Children and youth have a wide range of educational needs in emergency situations, especially when affected by conflict. They may have missed part or all of their primary education or have had their education disrupted. They require specific skills to be able to deal with the world they now live in. Older children may want to access education but may not be able or willing to attend primary school with younger children.
Since clashes between armed rebels and government forces erupted in northern Mali in early 2012, hundreds of thousands of people have been forced to flee their homes. The hostilities have added to the woes of the civilian population, already severely affected by the drought and food insecurity that prevails in the Sahel region. The situation deteriorated further in March, when elements of the Malian armed forces carried out a coup. Basic services are no longer provided to the population, and violations of human rights have been reported. The conflict has triggered the internal displacement of an estimated 353,455 Malians while other 177.322 Malians have found refuge in neighbouring Mauritania, Niger, Burkina Faso, Guinea, Togo and Algeria by mid of July 2013. Today, few refugees have access to quality education providing them with physical protection and personal skills development. This applies especially for marginalized groups such as children and youth suffering physical or cognitive disability, the overage students who missed years of schooling and children associated with armed forces. The refugees also suffer marginalization based on gender, ethnicity, language or poverty. The girls are still ostracized from the general education system. According to UNICEF, an average of 34% of children aged 3-17 are enrolled in schools in the camps in Mauritania, Burkina Faso and Niger. Based on the census type II realized UNHCR in refugee camps in Niger and Burkina Faso only 22% of school age children are attending school in refugees’ camps.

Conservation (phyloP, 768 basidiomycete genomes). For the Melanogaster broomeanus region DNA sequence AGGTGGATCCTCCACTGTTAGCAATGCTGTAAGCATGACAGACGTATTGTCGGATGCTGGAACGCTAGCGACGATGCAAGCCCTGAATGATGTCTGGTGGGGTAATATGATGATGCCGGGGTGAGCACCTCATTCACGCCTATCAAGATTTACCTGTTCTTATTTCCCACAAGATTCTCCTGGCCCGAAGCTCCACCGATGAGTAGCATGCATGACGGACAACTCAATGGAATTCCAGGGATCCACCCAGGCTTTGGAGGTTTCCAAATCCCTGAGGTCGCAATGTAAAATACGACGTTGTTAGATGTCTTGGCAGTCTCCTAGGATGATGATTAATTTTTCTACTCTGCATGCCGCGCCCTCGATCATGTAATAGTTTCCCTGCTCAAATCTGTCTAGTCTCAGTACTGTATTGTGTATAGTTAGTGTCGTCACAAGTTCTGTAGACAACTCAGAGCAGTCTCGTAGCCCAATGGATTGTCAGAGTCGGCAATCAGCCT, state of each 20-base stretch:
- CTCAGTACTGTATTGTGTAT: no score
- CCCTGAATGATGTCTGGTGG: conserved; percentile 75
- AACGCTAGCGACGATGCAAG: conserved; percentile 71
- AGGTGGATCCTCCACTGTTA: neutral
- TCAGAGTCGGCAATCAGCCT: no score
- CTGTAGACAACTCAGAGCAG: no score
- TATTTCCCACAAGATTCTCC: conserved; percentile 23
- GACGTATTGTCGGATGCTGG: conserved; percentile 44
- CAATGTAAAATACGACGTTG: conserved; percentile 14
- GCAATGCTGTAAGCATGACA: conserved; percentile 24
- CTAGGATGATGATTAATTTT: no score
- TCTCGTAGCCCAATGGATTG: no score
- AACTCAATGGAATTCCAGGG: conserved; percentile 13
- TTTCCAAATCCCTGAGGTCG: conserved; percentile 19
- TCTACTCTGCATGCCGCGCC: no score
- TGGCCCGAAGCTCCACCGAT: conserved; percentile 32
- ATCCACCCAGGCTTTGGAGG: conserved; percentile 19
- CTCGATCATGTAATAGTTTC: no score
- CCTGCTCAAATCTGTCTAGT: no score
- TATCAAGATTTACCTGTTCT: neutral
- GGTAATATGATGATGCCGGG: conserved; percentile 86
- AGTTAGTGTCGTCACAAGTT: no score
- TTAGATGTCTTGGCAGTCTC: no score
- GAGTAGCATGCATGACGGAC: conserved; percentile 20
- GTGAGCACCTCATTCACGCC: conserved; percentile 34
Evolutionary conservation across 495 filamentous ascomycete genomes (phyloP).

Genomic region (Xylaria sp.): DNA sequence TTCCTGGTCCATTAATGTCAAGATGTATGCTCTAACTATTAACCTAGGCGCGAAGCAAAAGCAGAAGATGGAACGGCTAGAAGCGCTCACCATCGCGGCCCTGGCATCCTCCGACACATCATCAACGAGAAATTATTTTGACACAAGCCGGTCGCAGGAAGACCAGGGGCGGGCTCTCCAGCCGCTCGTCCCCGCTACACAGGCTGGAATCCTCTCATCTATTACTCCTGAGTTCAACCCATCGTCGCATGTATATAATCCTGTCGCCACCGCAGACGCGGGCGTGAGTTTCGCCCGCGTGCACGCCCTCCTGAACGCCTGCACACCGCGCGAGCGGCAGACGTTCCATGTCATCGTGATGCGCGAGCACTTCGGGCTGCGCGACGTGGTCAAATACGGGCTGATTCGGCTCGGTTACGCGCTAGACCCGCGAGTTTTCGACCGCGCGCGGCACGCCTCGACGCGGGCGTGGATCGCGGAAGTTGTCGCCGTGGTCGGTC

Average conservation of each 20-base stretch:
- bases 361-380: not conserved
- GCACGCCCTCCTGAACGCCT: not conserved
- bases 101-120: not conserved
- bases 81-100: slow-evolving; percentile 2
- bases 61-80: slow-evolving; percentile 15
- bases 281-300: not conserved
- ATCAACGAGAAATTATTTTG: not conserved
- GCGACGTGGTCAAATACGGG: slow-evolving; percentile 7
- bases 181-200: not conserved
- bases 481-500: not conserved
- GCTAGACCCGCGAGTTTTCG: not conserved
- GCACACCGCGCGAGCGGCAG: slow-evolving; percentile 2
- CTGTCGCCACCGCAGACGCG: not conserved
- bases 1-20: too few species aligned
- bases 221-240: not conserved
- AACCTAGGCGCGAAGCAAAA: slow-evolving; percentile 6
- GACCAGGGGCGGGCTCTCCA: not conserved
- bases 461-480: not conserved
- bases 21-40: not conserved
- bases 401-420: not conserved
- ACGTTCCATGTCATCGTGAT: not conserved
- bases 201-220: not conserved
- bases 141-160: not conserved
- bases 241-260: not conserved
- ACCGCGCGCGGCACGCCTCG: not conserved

The United Nations agencies (UNICEF / UNHCR) and their humanitarian partners (Plan International, Terre des hommes, Save the Children and Oxfam) have implemented a strategy of collaboration with the 4 Sahelian governments (Mauritania, Mali, Burkina Faso and Niger) in the last workshop organised by UNICEF and UNHCR in February 2013, which aims to improve access to education for out of school age refugee and displaced children, and particularly adolescent girls whose access and retention in first cycle of secondary education shows lowest rates below the national averages in the target countries .